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FRANZ SCHUBERT (31 January 1797 – 19 November 1828), AUSTRIA, ROMANTICISM (SCHUBERT PAGE►https://goo.gl/jnioPb)
«Erlkönig» is a poem by Johann Wolfgang von Goethe. It depicts the death of a child assailed by a supernatural being, the Erlking or «Erlkönig» (suggesting the literal translation «alder king», but see below).
An anxious young boy is being carried home at night by his father on horseback. To what sort of home is not spelled out; German Hof has a rathFRANZ SCHUBERT (31 January 1797 – 19 November 1828), AUSTRIA, ROMANTICISM (SCHUBERT PAGE►https://goo.gl/jnioPb)
«Erlkönig» is a poem by Johann Wolfgang von Goethe. It depicts ter broad meaning of «yard,» «courtyard,» «farm,» or (royal) «court.» The lack of specificity of the father’s social position allows the reader to imagine the details.
As the poem unfolds, the son seems to see and hear beings his father does not; the reader cannot know if the father is indeed aware of their presence, but he chooses to comfort his son, asserting reassuringly naturalistic explanations for what the child sees – a wisp of fog, rustling leaves, shimmering willows. Finally, the child shrieks that he has been attacked. The father rides faster to the Hof. There he recognizes that the boy is dead.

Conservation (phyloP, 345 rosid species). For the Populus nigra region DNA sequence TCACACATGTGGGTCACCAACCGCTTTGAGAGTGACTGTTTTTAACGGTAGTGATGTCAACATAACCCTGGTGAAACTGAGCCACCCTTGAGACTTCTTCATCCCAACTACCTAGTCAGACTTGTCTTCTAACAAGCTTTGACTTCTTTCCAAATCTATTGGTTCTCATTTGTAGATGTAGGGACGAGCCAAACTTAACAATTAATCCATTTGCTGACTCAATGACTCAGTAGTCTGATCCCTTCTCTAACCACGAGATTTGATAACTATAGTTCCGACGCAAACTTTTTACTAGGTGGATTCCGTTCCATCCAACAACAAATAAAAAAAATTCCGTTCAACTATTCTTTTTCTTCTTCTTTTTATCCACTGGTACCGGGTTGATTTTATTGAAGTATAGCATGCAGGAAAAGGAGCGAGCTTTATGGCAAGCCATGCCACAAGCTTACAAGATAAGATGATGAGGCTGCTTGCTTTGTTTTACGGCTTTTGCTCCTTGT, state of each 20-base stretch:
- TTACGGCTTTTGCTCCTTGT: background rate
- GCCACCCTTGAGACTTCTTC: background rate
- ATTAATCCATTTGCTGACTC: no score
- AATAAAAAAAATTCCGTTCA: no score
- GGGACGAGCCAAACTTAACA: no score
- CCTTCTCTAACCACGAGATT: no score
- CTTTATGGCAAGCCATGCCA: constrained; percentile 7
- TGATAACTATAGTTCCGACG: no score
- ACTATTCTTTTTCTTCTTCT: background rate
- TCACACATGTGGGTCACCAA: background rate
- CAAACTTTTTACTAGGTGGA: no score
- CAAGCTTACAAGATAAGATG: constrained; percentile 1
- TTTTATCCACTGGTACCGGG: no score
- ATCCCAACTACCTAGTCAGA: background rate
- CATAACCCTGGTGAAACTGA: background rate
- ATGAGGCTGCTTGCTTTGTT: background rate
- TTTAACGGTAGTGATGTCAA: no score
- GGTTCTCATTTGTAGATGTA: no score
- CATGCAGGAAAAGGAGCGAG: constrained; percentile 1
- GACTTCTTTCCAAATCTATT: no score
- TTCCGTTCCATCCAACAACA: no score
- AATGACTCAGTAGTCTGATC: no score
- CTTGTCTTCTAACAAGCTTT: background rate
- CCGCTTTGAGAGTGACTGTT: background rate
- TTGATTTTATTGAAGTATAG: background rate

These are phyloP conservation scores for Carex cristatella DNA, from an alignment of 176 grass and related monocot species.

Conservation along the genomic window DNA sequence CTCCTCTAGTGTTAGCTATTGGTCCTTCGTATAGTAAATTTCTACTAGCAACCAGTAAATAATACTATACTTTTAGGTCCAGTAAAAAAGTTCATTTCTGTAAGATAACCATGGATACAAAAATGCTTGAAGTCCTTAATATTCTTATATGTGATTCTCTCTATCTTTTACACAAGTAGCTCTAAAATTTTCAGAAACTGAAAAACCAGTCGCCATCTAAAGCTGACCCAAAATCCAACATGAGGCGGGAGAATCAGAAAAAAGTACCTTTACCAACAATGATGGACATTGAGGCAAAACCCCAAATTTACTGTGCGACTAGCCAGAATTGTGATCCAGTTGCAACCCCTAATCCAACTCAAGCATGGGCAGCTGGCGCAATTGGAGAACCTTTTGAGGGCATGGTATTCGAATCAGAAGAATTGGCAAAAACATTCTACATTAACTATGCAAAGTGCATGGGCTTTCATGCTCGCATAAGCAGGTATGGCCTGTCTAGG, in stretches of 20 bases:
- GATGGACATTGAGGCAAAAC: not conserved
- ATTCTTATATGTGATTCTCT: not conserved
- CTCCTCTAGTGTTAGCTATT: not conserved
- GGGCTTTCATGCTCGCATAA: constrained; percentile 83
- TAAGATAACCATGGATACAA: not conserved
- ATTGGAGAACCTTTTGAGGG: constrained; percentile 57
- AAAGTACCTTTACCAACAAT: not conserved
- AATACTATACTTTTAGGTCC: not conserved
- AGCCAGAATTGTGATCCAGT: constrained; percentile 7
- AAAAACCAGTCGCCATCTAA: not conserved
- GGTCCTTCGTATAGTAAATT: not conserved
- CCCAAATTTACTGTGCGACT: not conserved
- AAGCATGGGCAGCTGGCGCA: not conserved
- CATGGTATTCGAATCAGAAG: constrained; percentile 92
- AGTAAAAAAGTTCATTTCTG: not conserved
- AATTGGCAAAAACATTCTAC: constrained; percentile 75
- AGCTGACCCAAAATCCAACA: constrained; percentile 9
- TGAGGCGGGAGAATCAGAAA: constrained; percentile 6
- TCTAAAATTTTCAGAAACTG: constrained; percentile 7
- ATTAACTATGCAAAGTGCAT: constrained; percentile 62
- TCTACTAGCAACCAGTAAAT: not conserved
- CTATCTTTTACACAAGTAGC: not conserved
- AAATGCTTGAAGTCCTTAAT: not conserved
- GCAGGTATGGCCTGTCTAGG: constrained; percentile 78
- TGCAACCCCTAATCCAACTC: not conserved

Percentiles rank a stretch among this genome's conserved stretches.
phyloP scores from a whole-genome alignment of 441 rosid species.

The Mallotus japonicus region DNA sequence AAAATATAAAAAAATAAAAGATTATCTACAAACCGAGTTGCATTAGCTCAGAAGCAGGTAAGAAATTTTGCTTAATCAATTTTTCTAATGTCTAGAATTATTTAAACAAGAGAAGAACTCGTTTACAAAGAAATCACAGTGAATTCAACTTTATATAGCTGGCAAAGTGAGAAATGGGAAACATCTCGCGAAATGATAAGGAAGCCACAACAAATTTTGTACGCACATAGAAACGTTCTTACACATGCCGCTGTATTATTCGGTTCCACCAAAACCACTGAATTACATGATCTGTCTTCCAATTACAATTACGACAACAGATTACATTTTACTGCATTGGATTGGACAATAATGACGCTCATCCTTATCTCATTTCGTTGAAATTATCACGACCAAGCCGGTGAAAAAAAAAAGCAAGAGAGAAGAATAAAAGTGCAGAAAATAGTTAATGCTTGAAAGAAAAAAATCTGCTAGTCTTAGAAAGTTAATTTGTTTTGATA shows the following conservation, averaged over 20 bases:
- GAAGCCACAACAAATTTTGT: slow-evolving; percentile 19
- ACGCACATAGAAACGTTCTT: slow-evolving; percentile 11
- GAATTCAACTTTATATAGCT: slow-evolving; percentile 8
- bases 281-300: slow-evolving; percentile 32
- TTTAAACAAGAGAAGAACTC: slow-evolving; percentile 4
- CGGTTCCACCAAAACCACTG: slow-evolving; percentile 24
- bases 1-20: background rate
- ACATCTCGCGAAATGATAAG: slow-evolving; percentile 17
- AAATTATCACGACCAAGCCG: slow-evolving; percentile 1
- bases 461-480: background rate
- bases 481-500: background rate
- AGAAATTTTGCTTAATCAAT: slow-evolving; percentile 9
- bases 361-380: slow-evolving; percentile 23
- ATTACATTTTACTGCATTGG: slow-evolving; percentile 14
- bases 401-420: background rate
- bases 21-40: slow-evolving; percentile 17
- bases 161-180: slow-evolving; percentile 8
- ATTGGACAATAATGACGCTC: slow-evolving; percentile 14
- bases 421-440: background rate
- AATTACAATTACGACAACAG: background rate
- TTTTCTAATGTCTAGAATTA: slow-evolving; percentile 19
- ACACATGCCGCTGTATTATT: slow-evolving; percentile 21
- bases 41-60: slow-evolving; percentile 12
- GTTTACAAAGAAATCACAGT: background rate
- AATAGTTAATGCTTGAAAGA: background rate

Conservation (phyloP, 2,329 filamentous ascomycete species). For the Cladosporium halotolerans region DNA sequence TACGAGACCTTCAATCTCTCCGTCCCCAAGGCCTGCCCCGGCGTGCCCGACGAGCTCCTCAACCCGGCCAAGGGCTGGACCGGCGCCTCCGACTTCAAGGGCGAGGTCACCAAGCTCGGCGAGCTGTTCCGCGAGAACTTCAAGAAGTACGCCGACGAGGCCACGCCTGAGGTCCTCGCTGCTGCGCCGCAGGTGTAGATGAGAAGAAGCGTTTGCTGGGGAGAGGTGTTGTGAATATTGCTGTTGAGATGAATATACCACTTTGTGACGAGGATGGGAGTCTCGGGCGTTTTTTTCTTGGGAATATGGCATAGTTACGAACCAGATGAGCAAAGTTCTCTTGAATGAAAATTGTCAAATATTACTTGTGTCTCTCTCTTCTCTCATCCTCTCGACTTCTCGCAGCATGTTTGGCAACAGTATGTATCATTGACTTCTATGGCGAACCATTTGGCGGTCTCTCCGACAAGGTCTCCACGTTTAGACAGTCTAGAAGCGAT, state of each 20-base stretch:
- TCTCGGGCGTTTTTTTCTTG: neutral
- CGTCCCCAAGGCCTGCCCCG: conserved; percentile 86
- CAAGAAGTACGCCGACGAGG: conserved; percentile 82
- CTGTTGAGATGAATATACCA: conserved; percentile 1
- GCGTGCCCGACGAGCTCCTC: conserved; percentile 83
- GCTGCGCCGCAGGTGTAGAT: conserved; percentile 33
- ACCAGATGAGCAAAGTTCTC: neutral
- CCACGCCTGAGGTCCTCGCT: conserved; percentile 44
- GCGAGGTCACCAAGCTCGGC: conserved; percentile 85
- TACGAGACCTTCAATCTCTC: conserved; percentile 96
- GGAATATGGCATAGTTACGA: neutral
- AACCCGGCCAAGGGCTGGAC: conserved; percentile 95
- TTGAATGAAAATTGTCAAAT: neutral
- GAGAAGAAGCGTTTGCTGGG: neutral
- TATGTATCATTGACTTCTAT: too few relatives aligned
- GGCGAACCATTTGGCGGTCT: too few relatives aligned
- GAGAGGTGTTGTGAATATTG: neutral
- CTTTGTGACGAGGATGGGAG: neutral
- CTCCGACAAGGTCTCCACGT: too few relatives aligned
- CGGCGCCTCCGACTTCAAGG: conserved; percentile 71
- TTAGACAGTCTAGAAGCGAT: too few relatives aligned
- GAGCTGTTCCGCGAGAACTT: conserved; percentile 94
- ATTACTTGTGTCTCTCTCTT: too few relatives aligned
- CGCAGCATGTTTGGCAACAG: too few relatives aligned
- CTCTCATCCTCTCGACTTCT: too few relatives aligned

The poem has often been set to music with Franz Schubert’s rendition, his Opus 1 (D. 328), being the best known.
Franz Schubert composed his Lied «Erlkönig» for solo voice and piano in 1815, setting text from Goethe’s poem. Schubert revised the song three times before publishing his fourth version in 1821 as his Opus 1; it was catalogued by Otto Erich Deutsch as D. 328 in his 1951 catalog of Schubert’s works.
The four characters in the song – narrator, father, son, and the Erlking – are all sung by a single vocalist. Schubert placed each character largely in a different vocal range, and each has his own rhythmic nuances; in addition, most singers endeavor to use a different vocal coloration for each part.
The Narrator lies in the middle range and begins in the minor mode.
The Father lies in the lower range and sings in both minor and major mode.
The Son lies in a higher range, also in the minor mode.
The Erlking’s vocal line, in the major mode, provides the only break from the ostinato bass triplets in the accompaniment until the boy’s death.
A fifth character, the horse, is implied in rapid triplet figures played by the pianist throughout the work, mimicking hoof beats.
«Erlkönig» starts with the piano playing rapid triplets to create a sense of urgency and simulate the horse’s galloping. The left hand of the piano part introduces a low-register leitmotif composed of successive triplets. The right hand plays triplets throughout the piece until the last three bars. The constant triplets drive the frequent modulations of the piece as it switches between the characters.
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